The film “Super Size Me” has acclaimed national attention to America’s growing epidemic: obesity. This documentary was made after lawsuits threw alegations at the McDonald’s corporation, stating that the food served at McDonald’s causes obesity. Based on acting out some of the claims made in the lawsuits, “Super Size Me” revolves around a month in the life of a healthy man who decides to eat three McDonald’s meals every day. This man also restricts his exercise, and researches various aspects of the restaurant chain. What is  obvious is that the consequences of this dietary experience lead to a super sized-unhealthy adult…in just a month. What is less obvious is if McDonald’s is to blame for this health-risk or the autonomous decision made by the man.

Coming from just seeing a clip of this film lead me to begin all sorts of opinionated reasoning inside my head and with my peers. Smaller issues of unhealthy fats and the composition of fast foods arose…as well as larger, more pressing concerns of responsibility, accountability, and media influences on diet. Films like this, though they can be extremely opinionated and blunt undeniably arouse discussion.

As a future English teacher I am on the lookout, always, for topics that will initaite discussions…that could lead to actual thinking. So…how could I use this film to reach a level of productive discussion?

The first part, in my opinion, arises from a comfortable classroom atmosphere. A teacher needs to cultivate a open environment–discussions need to start with high expectations for respect and remain safe for all members and opinions. A teacher, in my opinion, can do this effectively by being the objective negotiator.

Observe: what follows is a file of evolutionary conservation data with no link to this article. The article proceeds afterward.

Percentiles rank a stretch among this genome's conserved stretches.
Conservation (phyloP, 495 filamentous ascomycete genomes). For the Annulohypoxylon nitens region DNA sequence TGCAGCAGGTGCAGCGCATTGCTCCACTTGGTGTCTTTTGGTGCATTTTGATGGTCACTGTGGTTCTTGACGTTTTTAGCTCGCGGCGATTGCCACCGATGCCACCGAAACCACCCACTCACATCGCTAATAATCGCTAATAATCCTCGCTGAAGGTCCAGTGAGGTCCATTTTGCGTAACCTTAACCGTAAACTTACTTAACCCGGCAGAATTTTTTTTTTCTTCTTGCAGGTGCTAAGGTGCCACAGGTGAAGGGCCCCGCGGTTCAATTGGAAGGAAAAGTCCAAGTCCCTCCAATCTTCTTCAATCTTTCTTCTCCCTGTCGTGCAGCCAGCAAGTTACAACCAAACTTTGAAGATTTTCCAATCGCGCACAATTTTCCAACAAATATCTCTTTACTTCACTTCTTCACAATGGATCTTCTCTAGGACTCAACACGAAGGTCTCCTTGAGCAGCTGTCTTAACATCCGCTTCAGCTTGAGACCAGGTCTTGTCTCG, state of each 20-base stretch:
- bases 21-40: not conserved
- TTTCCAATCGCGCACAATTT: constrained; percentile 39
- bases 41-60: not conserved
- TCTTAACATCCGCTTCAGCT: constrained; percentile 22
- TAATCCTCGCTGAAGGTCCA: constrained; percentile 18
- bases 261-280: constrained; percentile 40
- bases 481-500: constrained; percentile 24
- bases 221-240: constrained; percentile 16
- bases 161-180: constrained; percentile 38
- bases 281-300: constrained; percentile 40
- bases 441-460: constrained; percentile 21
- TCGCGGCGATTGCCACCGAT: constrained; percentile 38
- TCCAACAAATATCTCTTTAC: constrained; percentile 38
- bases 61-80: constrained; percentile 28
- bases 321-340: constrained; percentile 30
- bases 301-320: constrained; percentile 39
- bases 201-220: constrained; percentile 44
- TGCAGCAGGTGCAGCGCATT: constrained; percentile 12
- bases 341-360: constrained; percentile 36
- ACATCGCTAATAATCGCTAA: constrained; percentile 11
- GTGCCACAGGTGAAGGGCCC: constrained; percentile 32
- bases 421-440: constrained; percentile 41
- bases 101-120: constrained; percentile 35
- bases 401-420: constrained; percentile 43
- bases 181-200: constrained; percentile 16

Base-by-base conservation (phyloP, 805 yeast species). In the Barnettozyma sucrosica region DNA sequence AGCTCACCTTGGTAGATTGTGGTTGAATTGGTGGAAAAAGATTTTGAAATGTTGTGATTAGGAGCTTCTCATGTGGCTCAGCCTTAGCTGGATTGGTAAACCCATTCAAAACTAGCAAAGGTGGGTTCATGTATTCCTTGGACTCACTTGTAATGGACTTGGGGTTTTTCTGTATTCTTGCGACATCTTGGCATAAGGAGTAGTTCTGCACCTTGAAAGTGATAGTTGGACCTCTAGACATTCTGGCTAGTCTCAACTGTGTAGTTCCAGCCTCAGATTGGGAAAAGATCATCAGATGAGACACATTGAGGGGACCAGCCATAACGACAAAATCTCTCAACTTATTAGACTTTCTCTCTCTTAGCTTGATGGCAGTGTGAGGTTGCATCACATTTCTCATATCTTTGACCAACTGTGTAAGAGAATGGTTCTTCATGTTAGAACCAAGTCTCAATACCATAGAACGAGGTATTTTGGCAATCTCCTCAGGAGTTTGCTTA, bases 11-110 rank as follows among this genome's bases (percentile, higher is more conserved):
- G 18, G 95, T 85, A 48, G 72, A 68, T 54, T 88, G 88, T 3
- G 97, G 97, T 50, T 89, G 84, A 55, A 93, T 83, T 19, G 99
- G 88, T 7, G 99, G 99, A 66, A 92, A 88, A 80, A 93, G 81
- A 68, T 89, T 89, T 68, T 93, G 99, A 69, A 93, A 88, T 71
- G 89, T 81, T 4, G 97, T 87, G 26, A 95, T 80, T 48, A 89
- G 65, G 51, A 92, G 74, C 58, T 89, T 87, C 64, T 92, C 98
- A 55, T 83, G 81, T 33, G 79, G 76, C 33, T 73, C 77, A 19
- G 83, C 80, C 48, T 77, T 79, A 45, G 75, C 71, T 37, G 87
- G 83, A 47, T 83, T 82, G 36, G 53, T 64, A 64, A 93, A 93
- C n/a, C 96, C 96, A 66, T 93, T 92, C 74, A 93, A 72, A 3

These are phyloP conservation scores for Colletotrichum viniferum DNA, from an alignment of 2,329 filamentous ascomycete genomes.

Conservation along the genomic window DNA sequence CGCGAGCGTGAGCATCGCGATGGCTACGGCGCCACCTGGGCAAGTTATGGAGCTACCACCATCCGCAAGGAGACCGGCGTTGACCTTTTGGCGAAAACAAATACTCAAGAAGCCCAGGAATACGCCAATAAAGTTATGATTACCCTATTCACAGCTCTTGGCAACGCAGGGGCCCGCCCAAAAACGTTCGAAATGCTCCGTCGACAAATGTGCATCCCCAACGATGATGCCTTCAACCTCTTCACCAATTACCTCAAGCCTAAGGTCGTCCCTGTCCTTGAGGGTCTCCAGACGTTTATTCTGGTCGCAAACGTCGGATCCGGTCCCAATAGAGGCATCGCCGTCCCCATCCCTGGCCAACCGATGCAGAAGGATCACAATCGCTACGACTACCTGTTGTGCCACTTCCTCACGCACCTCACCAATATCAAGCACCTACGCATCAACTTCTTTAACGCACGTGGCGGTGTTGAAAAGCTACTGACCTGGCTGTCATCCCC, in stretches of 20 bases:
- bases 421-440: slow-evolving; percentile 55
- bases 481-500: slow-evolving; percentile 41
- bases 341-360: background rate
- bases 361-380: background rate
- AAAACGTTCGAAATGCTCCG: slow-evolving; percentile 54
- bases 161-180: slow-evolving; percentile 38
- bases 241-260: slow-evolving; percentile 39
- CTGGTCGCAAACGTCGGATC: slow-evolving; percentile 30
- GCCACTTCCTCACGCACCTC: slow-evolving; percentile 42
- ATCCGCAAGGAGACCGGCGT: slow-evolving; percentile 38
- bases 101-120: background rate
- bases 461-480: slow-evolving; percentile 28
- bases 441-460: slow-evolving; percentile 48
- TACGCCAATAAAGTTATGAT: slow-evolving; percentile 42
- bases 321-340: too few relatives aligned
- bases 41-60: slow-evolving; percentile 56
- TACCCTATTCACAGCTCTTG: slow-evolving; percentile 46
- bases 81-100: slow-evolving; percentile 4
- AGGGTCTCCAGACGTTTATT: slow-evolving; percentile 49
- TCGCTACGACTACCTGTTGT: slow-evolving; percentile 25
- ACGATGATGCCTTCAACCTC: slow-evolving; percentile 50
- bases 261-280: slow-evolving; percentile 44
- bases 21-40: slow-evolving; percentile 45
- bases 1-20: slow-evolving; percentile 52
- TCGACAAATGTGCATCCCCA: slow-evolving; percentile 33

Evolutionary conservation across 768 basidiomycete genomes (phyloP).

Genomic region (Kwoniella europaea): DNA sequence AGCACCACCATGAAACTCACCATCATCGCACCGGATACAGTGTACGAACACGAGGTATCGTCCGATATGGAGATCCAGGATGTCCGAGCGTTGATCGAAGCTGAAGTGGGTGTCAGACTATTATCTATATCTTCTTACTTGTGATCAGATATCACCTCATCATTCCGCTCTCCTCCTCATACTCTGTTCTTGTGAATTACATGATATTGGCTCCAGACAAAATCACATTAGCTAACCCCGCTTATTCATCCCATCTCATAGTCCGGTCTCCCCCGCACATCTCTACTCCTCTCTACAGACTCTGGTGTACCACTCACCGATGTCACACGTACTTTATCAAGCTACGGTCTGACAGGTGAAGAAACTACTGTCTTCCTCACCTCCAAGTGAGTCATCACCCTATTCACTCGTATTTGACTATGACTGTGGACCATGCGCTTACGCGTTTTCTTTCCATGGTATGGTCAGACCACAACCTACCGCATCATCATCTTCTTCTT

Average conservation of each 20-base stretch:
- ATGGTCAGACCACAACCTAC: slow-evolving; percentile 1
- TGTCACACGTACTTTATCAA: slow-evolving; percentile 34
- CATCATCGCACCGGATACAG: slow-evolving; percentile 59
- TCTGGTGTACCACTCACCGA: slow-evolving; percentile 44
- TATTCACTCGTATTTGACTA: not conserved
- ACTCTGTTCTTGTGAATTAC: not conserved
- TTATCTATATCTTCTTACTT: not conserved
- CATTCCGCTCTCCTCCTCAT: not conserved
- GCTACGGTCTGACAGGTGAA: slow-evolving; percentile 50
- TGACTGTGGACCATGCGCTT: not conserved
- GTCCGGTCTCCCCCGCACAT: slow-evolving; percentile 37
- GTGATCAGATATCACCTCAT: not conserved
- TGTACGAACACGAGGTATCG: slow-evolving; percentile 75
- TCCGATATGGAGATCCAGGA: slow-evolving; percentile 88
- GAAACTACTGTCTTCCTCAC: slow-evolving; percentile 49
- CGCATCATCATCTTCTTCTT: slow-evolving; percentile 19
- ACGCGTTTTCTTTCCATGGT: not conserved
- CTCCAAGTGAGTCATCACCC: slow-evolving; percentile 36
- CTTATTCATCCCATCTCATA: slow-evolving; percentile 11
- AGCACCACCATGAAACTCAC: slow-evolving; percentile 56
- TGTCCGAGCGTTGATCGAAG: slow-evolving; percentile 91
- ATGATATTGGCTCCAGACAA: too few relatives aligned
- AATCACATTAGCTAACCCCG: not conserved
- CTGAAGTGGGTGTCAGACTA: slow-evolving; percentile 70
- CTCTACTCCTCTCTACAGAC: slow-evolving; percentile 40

Another way to effectively use this film as critical pedagogy is to look at a specific more neutral aspect that the film brings up. How about instead of looking at the issue of obesity and accountability, but look at the overall way that media influences and guides our choices? How about taking a critical eye at fast food companies, and then look at social values of materialistic wealth and the way that we are influenced by the people and media around us? How about looking at a history of our social structure and see really why fast food is so commonplace now?

There are so many issues raised in this movie it would be extremely effective, in a safe environment, to get kids writing!

It would also be a great time to look at the opposite side of the spectrum. What about McDonald’s? What do they have to say about this film? Obviously, the publicity that this film acquired had to affect the McDonald’s corporation. I found an actual web page from MacDonald’s in response to the film. This interactive site tries to take the position that their food can be used in a healthy diet. If you balance their burgers and fries with more healthy menu choices and exercise, no adverse health effects should be seen McDonald’s says:

We do agree with [the film’s] core argument-that if you eat too much and do too little, it’s bad for you. What we don’t agree with is that eating at McDonald’s is bad for you.

This part of the site goes on to explain that McDonald’s has healthier choices on their menus, including bottled water and orange juice to drink instead of pop, salads instead of burgers, and fruit slices instead of fries. It’s your choice, McDonald’s attempts to show–it’s your choice…. With this site, McDonald’s throws a lot of information together, many facts which go completely against the facts stated in the film. They also provide a sample five day all-McDonald’s menu including three meals and two snacks, with what they would consider a “balanced diet.”

Having both the film and the interactive site as resources, teachers could do so much with these, especially to get students to begin writing! After presenting both sides of the issue, teachers could allow their students to write about which they think is a more credible source, or which presents a more believable argument and why. This could even turn into a persuasive writing assignment or speech on various student-chosen subjects.

Bottom line: films and websites like these can provide amazing writing opportunities for students if presented and applied appropriately by the teacher.

“Super Size Me.” Director: Morgan Spurlock. 2004. Website Here

“A Balanced Diet. A Balanced Debate.” McDonald’s Corporation. 2007. Website Here.